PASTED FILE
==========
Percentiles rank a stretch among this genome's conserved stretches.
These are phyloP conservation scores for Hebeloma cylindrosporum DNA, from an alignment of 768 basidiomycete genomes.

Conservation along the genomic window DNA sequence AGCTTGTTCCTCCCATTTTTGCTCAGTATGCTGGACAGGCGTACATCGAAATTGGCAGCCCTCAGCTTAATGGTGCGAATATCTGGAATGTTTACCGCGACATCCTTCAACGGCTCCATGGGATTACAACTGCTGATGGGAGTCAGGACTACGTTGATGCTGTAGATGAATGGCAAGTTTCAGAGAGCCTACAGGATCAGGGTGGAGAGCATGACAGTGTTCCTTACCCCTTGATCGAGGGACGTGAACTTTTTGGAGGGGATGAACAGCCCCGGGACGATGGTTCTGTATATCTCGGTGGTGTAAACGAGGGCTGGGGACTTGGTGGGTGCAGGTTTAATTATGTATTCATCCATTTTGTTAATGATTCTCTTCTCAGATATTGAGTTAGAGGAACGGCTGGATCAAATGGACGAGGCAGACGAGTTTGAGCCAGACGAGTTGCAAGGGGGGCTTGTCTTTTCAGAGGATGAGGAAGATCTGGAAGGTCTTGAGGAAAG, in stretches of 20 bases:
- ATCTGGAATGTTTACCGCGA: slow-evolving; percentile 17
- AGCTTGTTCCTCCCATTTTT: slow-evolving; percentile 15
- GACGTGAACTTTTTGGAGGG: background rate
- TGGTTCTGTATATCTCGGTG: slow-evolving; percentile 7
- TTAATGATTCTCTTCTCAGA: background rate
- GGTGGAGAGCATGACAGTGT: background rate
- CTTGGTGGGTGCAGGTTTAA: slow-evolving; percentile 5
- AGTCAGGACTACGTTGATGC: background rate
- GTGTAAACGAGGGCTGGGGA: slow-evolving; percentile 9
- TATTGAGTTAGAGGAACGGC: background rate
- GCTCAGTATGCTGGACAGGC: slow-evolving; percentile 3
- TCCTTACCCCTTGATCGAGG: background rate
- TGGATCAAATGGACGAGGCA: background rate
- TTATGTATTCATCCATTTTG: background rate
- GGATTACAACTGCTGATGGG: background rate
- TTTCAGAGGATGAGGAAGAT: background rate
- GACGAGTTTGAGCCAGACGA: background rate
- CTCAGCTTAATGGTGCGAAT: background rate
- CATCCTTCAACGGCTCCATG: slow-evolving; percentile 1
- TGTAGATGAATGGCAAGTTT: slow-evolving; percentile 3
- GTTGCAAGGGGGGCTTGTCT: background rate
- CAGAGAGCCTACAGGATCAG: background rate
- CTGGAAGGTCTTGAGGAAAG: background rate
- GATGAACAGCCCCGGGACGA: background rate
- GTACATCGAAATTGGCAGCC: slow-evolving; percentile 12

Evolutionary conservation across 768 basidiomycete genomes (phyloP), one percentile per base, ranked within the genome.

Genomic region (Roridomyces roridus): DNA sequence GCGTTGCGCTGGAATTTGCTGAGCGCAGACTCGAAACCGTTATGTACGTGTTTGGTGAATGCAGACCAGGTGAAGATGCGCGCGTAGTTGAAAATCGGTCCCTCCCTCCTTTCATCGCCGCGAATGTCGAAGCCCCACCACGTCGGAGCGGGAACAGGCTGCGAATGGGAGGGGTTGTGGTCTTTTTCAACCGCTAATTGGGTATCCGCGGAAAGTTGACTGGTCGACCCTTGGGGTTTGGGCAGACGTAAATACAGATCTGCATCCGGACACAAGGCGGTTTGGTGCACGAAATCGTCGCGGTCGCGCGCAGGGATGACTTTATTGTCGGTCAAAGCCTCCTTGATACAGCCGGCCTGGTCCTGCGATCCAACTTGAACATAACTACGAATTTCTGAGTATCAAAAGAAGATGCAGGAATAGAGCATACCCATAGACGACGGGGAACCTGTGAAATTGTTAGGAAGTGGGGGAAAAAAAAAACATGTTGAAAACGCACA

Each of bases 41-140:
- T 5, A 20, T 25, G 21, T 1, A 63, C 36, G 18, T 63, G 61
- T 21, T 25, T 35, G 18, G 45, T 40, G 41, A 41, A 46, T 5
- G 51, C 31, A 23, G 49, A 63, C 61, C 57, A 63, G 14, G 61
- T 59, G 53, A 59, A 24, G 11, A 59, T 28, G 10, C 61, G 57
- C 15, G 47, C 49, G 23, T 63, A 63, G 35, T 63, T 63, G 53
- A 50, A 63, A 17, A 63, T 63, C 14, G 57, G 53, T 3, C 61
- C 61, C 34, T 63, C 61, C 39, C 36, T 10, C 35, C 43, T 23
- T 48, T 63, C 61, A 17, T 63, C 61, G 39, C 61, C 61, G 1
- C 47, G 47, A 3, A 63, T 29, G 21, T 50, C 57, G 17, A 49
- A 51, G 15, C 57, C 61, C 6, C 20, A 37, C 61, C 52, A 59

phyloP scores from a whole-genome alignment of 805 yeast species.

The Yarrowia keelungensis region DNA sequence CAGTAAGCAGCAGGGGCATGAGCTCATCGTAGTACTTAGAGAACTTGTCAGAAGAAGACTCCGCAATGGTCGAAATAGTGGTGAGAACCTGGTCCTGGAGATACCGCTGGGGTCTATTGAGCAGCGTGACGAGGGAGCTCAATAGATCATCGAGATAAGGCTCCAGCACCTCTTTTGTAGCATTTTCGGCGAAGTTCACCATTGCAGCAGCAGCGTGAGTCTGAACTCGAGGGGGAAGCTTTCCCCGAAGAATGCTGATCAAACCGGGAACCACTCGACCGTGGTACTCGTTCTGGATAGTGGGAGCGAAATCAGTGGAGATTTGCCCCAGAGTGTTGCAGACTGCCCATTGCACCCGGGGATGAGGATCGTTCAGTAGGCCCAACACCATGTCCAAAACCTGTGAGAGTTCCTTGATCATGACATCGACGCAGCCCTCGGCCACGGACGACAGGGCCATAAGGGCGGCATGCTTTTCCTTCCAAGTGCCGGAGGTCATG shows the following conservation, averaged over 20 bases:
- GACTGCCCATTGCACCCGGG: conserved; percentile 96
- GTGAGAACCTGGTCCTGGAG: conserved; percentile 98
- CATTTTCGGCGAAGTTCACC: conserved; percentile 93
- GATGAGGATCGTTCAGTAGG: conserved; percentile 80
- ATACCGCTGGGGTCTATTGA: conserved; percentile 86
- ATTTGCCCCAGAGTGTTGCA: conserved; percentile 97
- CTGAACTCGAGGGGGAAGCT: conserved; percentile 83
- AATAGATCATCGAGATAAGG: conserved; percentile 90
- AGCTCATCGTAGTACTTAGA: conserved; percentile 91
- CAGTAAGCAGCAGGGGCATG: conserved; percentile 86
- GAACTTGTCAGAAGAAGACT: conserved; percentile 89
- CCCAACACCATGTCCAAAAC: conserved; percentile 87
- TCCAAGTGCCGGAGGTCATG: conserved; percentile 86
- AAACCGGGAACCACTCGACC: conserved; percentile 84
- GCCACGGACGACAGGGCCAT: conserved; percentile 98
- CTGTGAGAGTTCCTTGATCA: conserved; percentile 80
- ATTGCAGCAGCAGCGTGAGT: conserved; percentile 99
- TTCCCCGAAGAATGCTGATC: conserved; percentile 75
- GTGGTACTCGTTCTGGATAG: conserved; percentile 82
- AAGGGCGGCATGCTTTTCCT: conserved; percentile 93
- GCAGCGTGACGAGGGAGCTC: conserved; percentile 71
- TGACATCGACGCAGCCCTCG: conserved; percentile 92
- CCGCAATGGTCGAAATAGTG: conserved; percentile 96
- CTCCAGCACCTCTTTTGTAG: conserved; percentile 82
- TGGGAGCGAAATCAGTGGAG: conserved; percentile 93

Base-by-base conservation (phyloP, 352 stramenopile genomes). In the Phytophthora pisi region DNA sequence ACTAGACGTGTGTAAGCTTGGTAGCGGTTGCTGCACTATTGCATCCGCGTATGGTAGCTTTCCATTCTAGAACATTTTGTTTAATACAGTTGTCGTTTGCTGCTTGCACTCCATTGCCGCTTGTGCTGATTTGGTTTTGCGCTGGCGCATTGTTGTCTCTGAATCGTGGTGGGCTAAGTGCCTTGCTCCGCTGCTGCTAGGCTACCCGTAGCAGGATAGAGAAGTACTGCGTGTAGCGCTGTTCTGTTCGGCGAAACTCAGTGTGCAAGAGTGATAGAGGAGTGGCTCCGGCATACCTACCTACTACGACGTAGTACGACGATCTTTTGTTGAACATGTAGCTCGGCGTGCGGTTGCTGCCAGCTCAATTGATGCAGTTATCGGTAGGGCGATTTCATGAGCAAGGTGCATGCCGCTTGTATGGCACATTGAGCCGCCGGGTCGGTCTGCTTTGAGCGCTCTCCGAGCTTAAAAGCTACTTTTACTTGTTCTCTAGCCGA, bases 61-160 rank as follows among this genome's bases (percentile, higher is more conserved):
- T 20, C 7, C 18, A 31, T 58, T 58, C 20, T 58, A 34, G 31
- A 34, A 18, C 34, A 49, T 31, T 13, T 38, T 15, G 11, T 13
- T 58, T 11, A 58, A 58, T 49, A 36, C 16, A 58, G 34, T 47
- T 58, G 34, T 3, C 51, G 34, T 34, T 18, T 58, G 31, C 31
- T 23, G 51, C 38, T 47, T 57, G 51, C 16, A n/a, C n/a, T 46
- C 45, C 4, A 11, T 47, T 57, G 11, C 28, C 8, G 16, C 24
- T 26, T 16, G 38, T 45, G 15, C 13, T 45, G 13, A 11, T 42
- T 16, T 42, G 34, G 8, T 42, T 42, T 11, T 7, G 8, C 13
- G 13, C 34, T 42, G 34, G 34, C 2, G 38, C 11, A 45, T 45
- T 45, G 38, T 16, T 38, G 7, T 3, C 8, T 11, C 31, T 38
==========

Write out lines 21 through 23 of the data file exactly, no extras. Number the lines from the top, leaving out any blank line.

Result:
- CTCAGCTTAATGGTGCGAAT: background rate
- CATCCTTCAACGGCTCCATG: slow-evolving; percentile 1
- TGTAGATGAATGGCAAGTTT: slow-evolving; percentile 3